Why is this medication prescribed?
Aprepitant is used with other medications in adults and children 6 months of age and older to prevent nausea and vomiting that may occur after receiving cancer chemotherapy treatment. It is also used with other medications in adults and children 6 months of age and older to prevent delayed nausea and vomiting that may occur several days after receiving certain chemotherapy medications. Aprepitant is not used to treat nausea and vomiting that you already have. Aprepitant is in a class of medications called antiemetics. It works by blocking the action of neurokinin, a natural substance in the brain that causes nausea and vomiting.
How should this medicine be used?
Aprepitant comes as a capsule and as an oral suspension (liquid) to take by mouth. To prevent nausea and vomiting caused by cancer chemotherapy, aprepitant is usually taken once daily, with or without food, during the first few days of your cancer chemotherapy treatment. You will probably take aprepitant 1 hour before your chemotherapy on days 1, 2, and 3 of your treatment. If you do not receive chemotherapy on days 2 and 3, then you will take aprepitant on those days in the morning. Follow the directions on your prescription label carefully, and ask your doctor or pharmacist to explain any part you do not understand. Take aprepitant exactly as directed. Do not take more or less of it or take it more often than prescribed by your doctor.
Aprepitant capsules come in two different strengths. Your doctor may prescribe both of the strengths for you to take at different times. You should be careful to take the right strength at the right time as directed by your doctor.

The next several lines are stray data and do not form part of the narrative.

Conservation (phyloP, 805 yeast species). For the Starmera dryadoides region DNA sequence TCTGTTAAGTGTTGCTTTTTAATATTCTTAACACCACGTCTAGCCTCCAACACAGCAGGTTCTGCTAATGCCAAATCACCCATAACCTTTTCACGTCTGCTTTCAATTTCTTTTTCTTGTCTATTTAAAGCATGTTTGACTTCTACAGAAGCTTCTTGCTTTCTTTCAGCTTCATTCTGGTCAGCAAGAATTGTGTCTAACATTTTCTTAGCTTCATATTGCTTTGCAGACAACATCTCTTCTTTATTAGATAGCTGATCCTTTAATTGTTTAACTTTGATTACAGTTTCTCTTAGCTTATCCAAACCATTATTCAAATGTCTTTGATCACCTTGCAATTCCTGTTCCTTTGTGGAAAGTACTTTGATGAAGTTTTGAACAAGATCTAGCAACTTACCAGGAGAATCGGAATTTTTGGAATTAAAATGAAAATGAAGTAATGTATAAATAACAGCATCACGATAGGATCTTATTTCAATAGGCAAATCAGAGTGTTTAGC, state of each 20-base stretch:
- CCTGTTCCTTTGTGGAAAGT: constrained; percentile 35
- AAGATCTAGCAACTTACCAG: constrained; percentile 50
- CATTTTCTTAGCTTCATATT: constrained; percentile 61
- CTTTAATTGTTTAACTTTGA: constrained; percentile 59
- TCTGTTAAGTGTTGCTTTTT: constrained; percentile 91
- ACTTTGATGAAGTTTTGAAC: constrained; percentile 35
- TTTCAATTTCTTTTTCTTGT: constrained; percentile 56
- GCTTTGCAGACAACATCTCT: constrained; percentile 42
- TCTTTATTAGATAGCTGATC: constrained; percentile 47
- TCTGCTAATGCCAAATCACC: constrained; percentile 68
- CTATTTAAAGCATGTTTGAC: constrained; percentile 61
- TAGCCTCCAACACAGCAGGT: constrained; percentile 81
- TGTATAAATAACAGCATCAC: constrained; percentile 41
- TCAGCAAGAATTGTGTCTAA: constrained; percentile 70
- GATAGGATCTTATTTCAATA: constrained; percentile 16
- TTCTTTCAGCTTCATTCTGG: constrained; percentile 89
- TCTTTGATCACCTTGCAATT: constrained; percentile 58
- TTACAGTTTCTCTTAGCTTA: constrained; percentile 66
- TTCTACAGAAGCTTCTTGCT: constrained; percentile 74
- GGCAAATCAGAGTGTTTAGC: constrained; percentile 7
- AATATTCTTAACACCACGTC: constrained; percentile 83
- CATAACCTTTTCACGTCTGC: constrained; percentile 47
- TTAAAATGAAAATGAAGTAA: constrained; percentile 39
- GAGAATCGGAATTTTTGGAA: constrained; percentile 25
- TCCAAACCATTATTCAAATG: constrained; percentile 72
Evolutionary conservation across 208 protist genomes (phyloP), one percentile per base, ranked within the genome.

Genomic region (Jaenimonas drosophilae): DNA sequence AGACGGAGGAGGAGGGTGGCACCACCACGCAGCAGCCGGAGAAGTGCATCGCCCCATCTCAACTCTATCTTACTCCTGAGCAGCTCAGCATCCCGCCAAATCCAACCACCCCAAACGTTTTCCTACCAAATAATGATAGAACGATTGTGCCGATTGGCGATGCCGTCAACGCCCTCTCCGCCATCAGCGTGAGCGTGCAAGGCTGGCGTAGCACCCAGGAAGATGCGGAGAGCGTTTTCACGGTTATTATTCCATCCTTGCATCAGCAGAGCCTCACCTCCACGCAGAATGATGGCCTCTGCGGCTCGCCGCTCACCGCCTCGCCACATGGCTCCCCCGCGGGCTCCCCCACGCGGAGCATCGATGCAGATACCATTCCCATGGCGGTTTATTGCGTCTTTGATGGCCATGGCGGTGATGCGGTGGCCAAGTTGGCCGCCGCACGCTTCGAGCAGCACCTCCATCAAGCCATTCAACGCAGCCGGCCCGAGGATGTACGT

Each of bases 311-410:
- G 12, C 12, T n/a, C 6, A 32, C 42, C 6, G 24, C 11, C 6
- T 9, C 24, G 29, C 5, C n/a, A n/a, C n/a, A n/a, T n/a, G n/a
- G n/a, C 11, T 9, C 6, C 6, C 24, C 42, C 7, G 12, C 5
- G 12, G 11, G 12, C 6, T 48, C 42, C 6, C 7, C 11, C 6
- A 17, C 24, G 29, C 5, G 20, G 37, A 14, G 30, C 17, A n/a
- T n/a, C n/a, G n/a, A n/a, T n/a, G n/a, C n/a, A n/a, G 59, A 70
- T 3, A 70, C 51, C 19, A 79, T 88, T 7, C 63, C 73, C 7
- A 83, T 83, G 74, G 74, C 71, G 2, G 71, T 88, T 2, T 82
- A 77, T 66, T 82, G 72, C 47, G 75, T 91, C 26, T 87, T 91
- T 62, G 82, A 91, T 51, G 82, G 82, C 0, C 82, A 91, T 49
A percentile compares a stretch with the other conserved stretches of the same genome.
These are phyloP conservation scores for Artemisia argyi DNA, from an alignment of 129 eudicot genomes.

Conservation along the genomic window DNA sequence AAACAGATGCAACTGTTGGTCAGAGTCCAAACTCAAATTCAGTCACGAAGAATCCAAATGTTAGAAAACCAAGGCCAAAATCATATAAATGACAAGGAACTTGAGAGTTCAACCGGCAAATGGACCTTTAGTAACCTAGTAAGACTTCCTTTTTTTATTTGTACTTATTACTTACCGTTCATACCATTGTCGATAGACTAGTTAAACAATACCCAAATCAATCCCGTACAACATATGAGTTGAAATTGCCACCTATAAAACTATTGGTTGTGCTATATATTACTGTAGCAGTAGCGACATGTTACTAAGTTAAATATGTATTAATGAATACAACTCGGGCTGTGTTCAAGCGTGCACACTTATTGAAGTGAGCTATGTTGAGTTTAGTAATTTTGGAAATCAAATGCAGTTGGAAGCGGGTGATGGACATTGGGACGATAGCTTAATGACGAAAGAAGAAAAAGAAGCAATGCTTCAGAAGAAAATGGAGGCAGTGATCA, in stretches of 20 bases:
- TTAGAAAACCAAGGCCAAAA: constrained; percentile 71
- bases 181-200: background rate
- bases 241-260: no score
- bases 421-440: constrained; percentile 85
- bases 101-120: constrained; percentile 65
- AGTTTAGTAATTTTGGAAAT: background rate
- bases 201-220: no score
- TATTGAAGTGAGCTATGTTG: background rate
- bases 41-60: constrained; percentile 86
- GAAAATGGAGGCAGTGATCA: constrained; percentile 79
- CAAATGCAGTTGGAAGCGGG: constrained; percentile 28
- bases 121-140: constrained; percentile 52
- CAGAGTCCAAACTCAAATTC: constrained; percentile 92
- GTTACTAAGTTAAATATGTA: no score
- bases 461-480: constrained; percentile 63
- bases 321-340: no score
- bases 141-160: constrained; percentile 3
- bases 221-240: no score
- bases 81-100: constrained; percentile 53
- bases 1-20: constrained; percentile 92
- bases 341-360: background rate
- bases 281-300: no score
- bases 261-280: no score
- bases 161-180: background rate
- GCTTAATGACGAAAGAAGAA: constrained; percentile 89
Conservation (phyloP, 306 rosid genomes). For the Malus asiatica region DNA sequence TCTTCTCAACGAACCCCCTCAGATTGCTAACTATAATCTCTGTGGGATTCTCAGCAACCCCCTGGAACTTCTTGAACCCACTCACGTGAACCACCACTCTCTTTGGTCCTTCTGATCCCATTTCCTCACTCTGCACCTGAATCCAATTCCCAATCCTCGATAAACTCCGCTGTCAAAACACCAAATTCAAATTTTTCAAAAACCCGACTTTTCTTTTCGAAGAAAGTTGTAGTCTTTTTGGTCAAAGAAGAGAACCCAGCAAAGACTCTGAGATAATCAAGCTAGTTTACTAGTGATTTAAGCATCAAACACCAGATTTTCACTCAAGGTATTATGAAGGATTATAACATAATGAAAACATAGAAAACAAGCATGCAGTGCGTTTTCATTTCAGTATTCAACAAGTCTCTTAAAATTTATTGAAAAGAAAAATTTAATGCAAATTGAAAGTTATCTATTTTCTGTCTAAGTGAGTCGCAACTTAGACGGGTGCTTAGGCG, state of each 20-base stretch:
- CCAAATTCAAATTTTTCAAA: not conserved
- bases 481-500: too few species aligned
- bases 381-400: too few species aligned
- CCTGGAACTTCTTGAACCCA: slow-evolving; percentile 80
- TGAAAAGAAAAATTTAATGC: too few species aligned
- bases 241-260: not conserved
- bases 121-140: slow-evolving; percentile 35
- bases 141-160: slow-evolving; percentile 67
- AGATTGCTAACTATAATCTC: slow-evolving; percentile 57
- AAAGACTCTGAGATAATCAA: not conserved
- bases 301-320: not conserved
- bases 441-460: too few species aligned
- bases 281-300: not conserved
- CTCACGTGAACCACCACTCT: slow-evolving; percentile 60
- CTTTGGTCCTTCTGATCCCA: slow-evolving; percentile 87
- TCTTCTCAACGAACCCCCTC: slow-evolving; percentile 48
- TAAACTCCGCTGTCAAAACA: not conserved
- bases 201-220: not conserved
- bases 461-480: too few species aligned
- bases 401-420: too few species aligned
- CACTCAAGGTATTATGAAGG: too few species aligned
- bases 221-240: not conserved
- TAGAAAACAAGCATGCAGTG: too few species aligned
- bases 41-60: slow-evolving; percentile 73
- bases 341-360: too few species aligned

Swallow the capsules whole; do not split, chew, or crush them.
The oral suspension will be prepared by your healthcare provider and given to you in an oral dispenser. Store the oral dispenser in the refrigerator until it is time for your dose; however, it can be stored at room temperature for up to 3 hours before use. When ready to use, remove the cap from the dispenser before placing it in your mouth to slowly release the medication.
Aprepitant only works to prevent nausea and vomiting. Call your doctor if you already have these symptoms and do not begin to take aprepitant.
When used to prevent nausea and vomiting caused by cancer chemotherapy, aprepitant is usually used only during the first 3 days of the chemotherapy treatment cycles. Do not continue taking aprepitant longer than instructed by your doctor.
Ask your pharmacist or doctor for a copy of the manufacturer's information for the patient.
Other uses for this medicine
This medication may be prescribed for other uses; ask your doctor or pharmacist for more information.
What special precautions should I follow?
Before taking aprepitant,